So Larry Bagnell wants his old job back as MP of the Yukon. The big question seems to be, will John Streicker let him have it?
Like it or not, during the 2011 federal election, Streicker, as the Green Party candidate, peeled away enough centre-left votes to cost Bagnell the election. And there’s no reason why it couldn’t happen again when the writ is dropped next, as it must be by the autumn of 2015.
Streicker and his supporters will dispute this interpretation, of course. They will note that voters should be free to vote for whoever they believe is the best candidate, with the best ideas. Why should federal elections necessarily be dominated by the established parties? Isn’t diversity of thought a good thing when it comes to the race that determines who represents us in Parliament?
Is it Streicker’s fault that he’s a good enough candidate that large numbers of Yukoners voted for him? And didn’t Bagnell, whose popularity was built upon his tireless defense of constituents’ interests during his tenure, seem, well… tired during the last election campaign?
Of course these are all valid points. But none of it escapes the fact that, under our current voting regime, the candidate with the most votes takes it all. And the odds of these rules changing before the next election are absolutely nil, regardless of how shouty the electoral reform lobby gets, because our governing party has no interest in taking up their proposals.
That leaves voters with the burden of considering the strategy behind how they cast their ballot. Today, it’s a problem for those on the left of the political spectrum, but of course it wasn’t that long ago when a fragmented right-wing faced the same problem. You can grouse about the inequity about it all, but at the end of the day, the only recourse is to consider the consequences of how you cast your ballot.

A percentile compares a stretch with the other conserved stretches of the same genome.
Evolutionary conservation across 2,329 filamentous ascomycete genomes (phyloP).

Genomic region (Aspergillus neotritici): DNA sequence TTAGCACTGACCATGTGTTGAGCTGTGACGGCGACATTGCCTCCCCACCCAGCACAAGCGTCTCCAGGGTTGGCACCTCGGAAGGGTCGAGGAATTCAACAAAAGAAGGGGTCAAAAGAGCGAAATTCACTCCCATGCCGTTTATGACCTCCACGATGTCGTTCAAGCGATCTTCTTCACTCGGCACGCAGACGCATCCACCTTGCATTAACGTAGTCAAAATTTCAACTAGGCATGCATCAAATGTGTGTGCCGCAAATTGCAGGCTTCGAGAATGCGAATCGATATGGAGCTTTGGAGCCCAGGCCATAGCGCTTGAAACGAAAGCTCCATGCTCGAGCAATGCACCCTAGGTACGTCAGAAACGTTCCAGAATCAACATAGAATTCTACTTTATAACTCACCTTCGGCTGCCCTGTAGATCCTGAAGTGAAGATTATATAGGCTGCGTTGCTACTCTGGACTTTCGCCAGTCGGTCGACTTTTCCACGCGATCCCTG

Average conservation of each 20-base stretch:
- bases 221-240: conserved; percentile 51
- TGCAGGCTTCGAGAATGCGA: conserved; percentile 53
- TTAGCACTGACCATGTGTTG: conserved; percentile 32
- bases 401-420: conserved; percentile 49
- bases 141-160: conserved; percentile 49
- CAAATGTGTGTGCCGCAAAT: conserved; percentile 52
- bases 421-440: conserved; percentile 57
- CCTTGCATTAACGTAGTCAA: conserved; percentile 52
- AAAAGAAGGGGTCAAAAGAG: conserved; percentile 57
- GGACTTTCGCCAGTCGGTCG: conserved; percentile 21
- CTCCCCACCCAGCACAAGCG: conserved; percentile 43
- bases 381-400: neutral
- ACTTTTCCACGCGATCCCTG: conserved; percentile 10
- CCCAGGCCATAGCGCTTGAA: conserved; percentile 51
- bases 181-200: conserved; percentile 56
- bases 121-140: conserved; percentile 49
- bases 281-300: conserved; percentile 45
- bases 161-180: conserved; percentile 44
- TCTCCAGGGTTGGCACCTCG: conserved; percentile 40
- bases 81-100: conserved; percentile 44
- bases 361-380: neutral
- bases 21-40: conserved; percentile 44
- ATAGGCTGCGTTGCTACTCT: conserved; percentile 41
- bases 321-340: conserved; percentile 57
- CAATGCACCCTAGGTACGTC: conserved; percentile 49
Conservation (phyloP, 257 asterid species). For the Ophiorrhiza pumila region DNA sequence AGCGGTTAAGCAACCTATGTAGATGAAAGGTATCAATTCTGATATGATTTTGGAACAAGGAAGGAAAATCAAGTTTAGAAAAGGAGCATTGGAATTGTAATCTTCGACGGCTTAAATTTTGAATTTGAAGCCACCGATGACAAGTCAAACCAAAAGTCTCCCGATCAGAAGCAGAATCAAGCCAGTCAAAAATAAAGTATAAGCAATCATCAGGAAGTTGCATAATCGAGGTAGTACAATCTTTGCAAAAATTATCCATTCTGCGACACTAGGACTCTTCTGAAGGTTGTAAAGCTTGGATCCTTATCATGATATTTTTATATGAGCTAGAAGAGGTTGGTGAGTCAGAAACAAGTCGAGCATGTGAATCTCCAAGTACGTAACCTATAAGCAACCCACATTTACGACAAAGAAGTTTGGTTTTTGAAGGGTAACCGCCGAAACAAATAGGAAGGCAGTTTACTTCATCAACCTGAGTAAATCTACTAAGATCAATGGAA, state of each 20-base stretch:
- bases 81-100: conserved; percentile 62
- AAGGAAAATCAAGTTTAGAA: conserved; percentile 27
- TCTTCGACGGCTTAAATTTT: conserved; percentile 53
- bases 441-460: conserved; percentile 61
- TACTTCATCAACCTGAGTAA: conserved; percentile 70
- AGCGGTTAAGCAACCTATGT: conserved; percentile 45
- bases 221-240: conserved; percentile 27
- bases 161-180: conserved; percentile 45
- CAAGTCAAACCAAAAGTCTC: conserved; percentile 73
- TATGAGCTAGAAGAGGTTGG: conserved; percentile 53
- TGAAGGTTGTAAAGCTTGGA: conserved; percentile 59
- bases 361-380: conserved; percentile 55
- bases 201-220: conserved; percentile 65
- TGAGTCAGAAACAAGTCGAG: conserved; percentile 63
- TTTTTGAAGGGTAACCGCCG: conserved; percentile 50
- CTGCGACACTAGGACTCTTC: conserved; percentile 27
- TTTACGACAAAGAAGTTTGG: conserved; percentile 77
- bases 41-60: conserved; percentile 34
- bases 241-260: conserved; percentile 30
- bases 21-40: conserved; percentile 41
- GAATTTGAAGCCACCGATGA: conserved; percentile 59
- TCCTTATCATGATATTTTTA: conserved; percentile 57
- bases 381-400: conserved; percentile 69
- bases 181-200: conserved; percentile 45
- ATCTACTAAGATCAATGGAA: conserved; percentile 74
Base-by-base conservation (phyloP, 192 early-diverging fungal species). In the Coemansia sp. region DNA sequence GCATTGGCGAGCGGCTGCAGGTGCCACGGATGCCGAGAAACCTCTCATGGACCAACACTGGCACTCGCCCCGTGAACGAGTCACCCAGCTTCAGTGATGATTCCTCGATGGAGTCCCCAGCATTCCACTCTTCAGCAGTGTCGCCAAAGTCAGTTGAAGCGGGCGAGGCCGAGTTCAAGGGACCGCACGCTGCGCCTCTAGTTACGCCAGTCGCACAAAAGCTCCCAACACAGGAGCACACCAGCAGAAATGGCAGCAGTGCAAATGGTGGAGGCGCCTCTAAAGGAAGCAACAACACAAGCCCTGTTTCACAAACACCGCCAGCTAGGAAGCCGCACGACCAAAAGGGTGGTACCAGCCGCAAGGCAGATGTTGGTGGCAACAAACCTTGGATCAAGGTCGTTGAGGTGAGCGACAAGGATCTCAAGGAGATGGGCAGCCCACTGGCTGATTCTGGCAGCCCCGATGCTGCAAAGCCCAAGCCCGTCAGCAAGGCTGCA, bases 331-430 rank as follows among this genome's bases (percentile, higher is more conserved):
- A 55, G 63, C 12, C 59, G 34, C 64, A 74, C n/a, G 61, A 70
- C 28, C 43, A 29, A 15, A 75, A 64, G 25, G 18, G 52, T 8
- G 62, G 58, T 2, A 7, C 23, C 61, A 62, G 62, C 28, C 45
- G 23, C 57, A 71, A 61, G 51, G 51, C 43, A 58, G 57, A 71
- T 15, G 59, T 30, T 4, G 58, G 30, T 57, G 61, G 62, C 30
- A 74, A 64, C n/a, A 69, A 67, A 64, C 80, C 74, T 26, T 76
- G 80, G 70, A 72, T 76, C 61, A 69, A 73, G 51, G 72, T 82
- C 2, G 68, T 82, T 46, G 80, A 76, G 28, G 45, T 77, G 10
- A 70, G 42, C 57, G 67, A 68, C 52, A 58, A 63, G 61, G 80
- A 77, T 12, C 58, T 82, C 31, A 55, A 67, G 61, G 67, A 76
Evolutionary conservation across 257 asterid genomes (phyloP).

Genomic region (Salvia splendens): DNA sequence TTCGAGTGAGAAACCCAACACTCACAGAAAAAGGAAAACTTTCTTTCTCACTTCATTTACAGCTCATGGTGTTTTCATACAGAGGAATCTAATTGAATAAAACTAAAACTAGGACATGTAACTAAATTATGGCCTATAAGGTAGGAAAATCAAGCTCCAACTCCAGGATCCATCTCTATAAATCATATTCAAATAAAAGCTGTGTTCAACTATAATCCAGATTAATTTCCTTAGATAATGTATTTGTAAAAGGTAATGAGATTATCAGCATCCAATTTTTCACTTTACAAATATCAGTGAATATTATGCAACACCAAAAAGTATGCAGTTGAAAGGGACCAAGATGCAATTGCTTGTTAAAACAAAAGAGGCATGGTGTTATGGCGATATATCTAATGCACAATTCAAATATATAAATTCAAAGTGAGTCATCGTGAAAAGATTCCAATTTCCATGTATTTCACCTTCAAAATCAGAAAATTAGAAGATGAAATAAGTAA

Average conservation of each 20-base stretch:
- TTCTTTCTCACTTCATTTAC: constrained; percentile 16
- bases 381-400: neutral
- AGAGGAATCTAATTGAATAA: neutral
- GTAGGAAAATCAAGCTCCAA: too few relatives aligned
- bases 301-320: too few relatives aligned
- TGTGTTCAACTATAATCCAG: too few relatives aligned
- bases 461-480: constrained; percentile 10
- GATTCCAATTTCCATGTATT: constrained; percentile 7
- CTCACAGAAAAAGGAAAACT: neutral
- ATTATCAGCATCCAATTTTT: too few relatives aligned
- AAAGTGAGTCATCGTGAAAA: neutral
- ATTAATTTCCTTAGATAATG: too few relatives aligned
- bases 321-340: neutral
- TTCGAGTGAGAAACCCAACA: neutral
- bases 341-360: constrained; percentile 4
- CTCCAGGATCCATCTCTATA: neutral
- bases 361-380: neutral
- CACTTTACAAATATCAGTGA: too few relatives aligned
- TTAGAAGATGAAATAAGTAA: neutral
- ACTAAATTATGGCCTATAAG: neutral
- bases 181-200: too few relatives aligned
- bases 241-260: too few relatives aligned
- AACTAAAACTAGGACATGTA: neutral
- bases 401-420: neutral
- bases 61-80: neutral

Some Greens may maintain that their party transcends the typical left-right divide with its environmental focus, and so you can’t assume that their votes were necessarily nabbed from Bagnell. And it’s true that you can find the occasional Green with conservative tendencies. But c’mon. If you were to poll a room full of the crunchy progressives that constitute the Green Party base and ask which man they would prefer as MP, Bagnell or Leef, there’s no question they would pick the former, hands-down.
At this point, Dippers will be wondering why – ahem – their party hasn’t received any credit for splitting the vote. Well, OK: the narrow victory of Leef is their fault, too. But their candidate in the last election, Kevin Barr, didn’t fare as well as Streicker, and as he’s currently parked in an MLA’s seat in our legislature, it seems less likely he will take a crack at the next federal election. To the best of our knowledge, there is no future Audrey McLaughlin waiting in the wings, but you never know.
Since winning office, Leef hasn’t had an easy ride. He’s faced protests over local cuts to Parks Canada and Revenue Canada, and he’s had to defend some of the dumber policies of his government, from the omnibus budget bills larded with unrelated measures that never underwent proper debate, to the latest tomfoolery over changing election rules.
But he gets to remind voters that the Conservatives are the ones currently airlifting more than $1 billion in federal transfers to the territory each year, which is no small thing. And Leef can take credit for at least one thoughtful proposal, in the bill he’s tabled that would help recognize fetal alcohol spectrum disorder within the justice system. It may be totally at odds with the Conservatives’ tough-on-crime schtick, but that doesn’t mean it’s not worthwhile.
It would also be a mistake to underestimate the Conservatives’ formidable election machine. They probably know how to get the vote out better than anybody.
And, after all, isn’t underestimation what many Streicker supporters did in the last election, by casting a ballot to express a certain idealism, without expecting that the result would effectively be a vote for Leef?
Who knows. Streicker may well decide to keep his powder dry and stick to city politics, in which he is presently a councillor. Even so, vote-splitting could still be a big determining factor of who becomes our next MP. It’s worth thinking about now.